As vital as libraries are to individuals, their value is also connected to broader civic agendas. Libraries have deliberately sought to change perceptions of themselves from spaces of collection to spaces of creation. Some, such as the State Library of Victoria, see themselves facilitating creativity not only in an artistic sense, but also as entrepreneurial hubs for start-ups and budding innovators.
Public libraries have promoted their relevance to cities by strategically aligning themselves with government visions of economic growth. For instance, the Geelong Library and Heritage Centre was a signature investment in Geelong’s Digital Strategy, promoted as a “platform” to build “digital capacity” and a visible symbol of the city’s transition to a digital future.
Others, such as Dandenong library in Victoria, attract high levels of funding as part of urban renewal projects aimed at revitalising declining urban precincts.
These high-profile libraries, usually in urban centres, overshadow the uncertain fate of smaller libraries on the periphery, fighting to stay viable due to insufficient funding.
This contradiction is occurring because provisioning for libraries is not embedded at high levels of urban planning and policy making. There is no nationally consistent model for allocating funds between the states and local government. Nor is there a consistent framework across Australia for evaluating library performance.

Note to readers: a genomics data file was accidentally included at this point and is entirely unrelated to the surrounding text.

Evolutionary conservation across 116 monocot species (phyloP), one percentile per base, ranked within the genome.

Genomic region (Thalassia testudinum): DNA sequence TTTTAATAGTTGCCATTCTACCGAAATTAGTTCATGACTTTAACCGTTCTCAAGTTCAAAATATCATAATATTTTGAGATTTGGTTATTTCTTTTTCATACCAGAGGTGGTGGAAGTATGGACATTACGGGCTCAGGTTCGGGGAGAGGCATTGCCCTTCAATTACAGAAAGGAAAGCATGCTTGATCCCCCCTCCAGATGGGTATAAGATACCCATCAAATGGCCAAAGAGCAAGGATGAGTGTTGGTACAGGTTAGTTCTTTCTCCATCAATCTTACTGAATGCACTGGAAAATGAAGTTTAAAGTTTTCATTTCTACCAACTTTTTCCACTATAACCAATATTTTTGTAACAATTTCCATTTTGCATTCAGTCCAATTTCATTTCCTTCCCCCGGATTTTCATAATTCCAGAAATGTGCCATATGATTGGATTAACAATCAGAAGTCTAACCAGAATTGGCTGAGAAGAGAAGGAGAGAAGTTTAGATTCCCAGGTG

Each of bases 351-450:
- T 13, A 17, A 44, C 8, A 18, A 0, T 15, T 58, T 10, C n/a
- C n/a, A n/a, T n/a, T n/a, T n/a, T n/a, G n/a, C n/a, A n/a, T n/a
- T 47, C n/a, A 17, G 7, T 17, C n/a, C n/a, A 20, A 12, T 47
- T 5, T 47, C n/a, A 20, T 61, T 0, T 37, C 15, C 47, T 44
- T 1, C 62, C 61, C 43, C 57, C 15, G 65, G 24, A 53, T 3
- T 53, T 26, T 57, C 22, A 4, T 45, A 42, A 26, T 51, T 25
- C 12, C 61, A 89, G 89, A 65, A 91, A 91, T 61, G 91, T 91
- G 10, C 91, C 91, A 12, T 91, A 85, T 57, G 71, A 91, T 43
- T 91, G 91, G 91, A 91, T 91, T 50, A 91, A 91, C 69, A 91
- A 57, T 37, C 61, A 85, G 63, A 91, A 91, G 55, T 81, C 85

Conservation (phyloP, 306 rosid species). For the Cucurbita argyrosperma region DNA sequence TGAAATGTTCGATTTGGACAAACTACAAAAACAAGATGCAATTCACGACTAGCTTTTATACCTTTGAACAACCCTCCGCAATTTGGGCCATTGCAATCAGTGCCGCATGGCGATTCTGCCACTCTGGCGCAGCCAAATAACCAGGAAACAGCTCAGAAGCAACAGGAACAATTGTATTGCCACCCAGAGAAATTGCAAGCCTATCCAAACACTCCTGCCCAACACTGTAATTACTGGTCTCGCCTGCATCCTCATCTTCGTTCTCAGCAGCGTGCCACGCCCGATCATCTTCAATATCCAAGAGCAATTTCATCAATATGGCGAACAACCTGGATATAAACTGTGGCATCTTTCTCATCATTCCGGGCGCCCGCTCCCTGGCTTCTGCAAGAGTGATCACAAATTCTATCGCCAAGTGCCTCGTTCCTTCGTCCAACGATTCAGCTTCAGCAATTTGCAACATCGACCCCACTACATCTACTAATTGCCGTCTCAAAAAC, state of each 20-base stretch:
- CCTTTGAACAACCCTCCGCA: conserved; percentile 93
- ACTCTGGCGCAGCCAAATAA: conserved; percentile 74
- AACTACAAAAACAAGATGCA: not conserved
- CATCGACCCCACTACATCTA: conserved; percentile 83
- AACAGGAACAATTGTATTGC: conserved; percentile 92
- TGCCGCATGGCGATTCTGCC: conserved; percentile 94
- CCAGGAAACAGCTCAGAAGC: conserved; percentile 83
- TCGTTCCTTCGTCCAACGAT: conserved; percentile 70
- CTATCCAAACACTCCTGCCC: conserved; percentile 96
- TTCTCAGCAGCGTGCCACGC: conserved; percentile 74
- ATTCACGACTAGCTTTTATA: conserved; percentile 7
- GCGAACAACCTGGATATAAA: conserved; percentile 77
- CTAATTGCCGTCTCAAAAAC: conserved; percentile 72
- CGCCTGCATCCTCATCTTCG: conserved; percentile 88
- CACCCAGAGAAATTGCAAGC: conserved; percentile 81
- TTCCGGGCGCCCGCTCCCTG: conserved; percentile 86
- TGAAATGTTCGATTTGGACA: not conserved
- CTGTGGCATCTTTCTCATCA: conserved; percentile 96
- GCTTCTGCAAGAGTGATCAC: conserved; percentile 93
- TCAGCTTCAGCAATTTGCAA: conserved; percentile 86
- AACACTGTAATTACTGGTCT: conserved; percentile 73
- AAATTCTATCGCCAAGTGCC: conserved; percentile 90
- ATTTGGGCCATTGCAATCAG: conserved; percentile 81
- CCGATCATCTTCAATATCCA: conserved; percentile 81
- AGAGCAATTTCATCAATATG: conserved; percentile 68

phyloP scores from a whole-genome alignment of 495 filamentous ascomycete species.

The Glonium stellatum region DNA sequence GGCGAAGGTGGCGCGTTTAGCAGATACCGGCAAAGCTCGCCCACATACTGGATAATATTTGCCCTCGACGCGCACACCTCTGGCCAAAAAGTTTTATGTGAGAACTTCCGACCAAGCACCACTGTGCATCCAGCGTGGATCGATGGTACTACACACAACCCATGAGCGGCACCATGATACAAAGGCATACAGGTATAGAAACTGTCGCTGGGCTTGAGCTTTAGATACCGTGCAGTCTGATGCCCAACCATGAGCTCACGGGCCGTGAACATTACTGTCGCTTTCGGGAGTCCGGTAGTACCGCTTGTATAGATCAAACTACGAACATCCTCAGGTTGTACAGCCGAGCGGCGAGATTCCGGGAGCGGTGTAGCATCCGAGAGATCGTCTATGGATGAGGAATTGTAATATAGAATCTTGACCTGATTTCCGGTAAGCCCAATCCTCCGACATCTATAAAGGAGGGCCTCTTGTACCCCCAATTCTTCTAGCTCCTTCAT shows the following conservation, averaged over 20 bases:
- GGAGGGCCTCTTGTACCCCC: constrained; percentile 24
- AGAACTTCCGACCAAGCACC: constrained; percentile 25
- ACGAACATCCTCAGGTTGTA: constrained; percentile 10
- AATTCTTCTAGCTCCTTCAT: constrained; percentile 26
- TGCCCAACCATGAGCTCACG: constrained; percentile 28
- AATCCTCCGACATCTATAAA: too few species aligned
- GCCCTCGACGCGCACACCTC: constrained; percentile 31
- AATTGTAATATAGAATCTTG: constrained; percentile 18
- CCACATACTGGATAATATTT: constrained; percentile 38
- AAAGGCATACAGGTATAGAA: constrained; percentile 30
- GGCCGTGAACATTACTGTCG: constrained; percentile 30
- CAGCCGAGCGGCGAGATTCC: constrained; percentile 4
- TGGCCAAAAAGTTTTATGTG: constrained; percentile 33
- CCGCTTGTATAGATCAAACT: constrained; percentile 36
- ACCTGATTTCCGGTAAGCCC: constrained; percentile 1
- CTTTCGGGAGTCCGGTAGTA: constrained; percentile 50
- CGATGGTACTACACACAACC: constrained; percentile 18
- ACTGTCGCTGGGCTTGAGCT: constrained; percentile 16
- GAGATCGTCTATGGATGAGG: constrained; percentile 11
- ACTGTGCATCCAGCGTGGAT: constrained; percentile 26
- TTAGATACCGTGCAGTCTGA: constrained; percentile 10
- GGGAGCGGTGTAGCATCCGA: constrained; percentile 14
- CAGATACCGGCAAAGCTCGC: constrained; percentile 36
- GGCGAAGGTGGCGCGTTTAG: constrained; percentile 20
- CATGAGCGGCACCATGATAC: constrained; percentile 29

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Critically and most revealingly, libraries are evaluated based on traditional metrics, such as loan and membership numbers, capturing only a fraction of the full value they contribute to our individual and collective life. Failure to recognise this by governments and policymakers puts at risk the diverse and nuanced ways libraries might shape Australia’s future.
The links below are to articles reporting on a controversy concerning a suggestion that Amazon should replace libraries.
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The link below is to an article that considers the purpose of libraries.
The link below is to an article that takes a look at the libraries of Finland.
The link below is to an article that takes a look at secret libraries of history.
The link below is to an article that takes a look at the history of book acquisition for the world’s libraries throughout history.
In the age of the globalisation of everything – and the privatisation of everything else – libraries can and must change. In fact, it’s already underway, as new technologies take books and libraries to places that are, as yet, unimaginable.
That’s what we’re unpacking today on Essays On Air, where we bring you fascinating long form essays in audio form.
Today, Camilla Nelson, Associate Professor of Writing at the University of Notre Dame, reads her essay, titled Why libraries can and must change.
Nelson takes us from the ancient Library of Alexandria to the New York Public Library and explores the problems that arise when books are excluded, destroyed, censored and forgotten. And, indeed, when libraries are decimated.
Join us as we read to you here at Essays On Air, a podcast from The Conversation.
Snow by David Szesztay
Big chain by daveincamas
Traffic noise in the street by jcgd2
Automatic door by Kyodon
Kids Birthday Party Crowd by jakobthiesen
Cardboard burning by Rare Mess Recordings
Plunger-pop by Quistard
environment 1st floor by mariiao2
Moderate waves on the edge of a river by Duophonic
breaking objects by deleted_user_3667256
Vacuum cleaner, by InspectorJ
Morning docks by nathanaellentz
Tearing paper by ScreamStudio
This episode was edited by Jenni Henderson. Illustration by Marcella Cheng.
The link below is to an article that takes a look at the relevance of libraries in the era of fake news.